I don’t think it’s something I’m consciously doing. I think it’s just what projects seem most interesting for me right now. They kind of accidentally share that element, but it’s certainly not something I am really seeking out or anything.

That makes sense. It’s kind of where our culture is going.

Yeah, I think it’s just more a testament to where we are collectively, where we are as a culture.

What was it like working with Adam Scott and Jason Schwartzman?

They are hilarious. And kind. Everything you would imagine them to be. I was awed by their ability, their facility as actors. They’re just so capable and so funny, you know. And when people are that good, they make you better. They know how to set it up so that everybody wins, big time.

What scene was the hardest for you to shoot?

There were a lot of scenes that tied because I was laughing so much. When they were dancing in the pool, I didn’t have a chance! I didn’t have a shot. Any scene where the four of us are together, which is most of the movie, they were just cracking everybody up. I remember that scene when we walk in on Jason taking Adam’s portrait for the first time—it was nearly impossible to make that work. I could not stop laughing.

What scene did you find the most memorable?

I really liked shooting the scene in the bathroom [where Emily and Alex have an argument]. That was a good scene to shoot. I felt like it kind of got to the meat of what was happening for Emily and Alex. I really felt like there was a transformation that happened for both of them. They finally were telling the truth, and something changed in their relationship there.

Right. I don’t think the ending could have happened without that scene.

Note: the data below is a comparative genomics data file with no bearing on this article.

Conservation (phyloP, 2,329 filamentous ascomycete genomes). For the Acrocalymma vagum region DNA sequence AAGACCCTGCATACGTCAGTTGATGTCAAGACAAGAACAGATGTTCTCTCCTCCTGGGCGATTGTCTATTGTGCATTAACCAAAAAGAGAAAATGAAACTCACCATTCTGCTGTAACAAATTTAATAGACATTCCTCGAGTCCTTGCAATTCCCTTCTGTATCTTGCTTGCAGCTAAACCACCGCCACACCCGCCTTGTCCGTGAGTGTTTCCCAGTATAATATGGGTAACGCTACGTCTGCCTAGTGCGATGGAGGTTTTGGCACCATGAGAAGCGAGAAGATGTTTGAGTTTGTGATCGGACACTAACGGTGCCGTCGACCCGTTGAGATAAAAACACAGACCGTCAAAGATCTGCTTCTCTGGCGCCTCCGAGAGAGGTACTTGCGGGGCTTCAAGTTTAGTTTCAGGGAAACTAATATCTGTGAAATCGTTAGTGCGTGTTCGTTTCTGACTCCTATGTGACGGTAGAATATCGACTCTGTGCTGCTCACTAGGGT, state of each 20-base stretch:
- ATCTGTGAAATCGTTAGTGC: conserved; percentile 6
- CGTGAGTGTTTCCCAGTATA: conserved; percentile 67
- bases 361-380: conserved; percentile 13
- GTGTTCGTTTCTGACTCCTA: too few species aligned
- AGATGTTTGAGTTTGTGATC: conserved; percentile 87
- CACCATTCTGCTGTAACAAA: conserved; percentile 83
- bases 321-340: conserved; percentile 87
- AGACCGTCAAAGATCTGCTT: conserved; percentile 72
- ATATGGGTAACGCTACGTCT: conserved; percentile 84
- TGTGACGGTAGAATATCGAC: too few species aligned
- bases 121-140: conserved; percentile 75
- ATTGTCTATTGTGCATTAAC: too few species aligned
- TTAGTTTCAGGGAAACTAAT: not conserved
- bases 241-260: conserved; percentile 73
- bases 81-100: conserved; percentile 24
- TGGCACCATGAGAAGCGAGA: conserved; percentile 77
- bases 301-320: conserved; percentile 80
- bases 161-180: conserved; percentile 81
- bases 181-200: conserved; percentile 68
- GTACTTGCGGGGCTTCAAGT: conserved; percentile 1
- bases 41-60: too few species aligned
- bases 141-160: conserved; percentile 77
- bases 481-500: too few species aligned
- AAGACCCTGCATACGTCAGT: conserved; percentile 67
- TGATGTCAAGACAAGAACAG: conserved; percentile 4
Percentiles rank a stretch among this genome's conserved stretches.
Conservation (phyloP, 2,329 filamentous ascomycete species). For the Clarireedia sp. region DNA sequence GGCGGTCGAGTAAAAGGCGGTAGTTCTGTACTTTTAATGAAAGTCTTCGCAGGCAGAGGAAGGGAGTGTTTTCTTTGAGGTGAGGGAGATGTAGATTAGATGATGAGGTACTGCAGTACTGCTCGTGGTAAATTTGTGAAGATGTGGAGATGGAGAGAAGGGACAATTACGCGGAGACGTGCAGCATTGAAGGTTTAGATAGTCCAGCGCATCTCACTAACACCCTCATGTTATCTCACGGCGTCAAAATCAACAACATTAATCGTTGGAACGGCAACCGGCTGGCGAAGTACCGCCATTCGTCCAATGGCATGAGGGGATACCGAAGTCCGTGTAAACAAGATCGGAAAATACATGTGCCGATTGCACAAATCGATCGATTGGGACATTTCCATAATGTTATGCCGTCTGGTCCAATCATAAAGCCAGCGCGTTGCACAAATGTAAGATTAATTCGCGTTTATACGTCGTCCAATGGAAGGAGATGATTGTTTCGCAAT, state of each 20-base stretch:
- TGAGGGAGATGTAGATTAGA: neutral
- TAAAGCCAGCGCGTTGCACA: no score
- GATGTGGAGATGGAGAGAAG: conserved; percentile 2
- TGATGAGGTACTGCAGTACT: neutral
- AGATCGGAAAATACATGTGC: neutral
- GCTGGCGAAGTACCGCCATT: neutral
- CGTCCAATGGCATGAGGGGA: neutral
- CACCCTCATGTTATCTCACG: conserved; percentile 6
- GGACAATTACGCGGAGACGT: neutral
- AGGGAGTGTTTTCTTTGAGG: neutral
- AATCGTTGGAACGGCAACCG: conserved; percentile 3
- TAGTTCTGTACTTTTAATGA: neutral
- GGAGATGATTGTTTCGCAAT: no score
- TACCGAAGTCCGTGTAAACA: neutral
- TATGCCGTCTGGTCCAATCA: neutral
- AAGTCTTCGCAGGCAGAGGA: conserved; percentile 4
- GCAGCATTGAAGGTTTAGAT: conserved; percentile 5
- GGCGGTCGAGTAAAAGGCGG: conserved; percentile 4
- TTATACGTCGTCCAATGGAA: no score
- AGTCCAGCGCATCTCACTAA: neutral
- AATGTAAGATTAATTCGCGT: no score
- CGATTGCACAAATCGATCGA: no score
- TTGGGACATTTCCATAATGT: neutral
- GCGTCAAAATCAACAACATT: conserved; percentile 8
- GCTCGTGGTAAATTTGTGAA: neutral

Yeah, they finally were able to come clean with each other, to be honest about where they were in their relationship, and to tell the truth.

Was anything ad-libbed or was it all totally on-script?

There were a bunch of ad-libs. There’s a lot of improv. I think that scene where Jason and Adam are talking about painting and Adam’s like, “Yeah, I’ll be a painter. I’m a painter!” I think they improvised most of that. Almost in every scene we just kind of threw stuff in. There was a freedom to do that.

Did you have any concerns that they audience wouldn’t “get” this movie?

I thought it might be challenging, because it doesn’t make fun of anything. It really is very honest. I think that there’s … the way that Patrick presents it, he really doesn’t make fun of these people, and he cares a lot about his characters. Nobody is let off the hook. There’s no beat of irony that makes fun of everybody and then everybody can laugh. It treats everybody like real people, and I thought that that might be a little bit weird.

Did you feel a difference between working with an all-female cast on Orange, and then working on a movie with such a strong male presence (and jokes about male anatomy)?

The interesting thing that they both share in common is that everybody on both of those projects is so excited to be working together, on Orange, and in this job. There was such goodwill, and everybody was so excited to be with each other. It’s lucky because with both of these projects, it just seems like there’s such passion. Everybody’s thrilled to be there, and that makes all the difference in the world.

Related Stories

•  ‘The Overnight’: EW Review

•  Watch the extremely NSFW first 7 minutes of ‘The Overnight’

•  Taylor Schilling and Adam Scott pitch ‘The Overnight’ to a hippie farmer, lifeguard and UN interpreter

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  • 79 minutes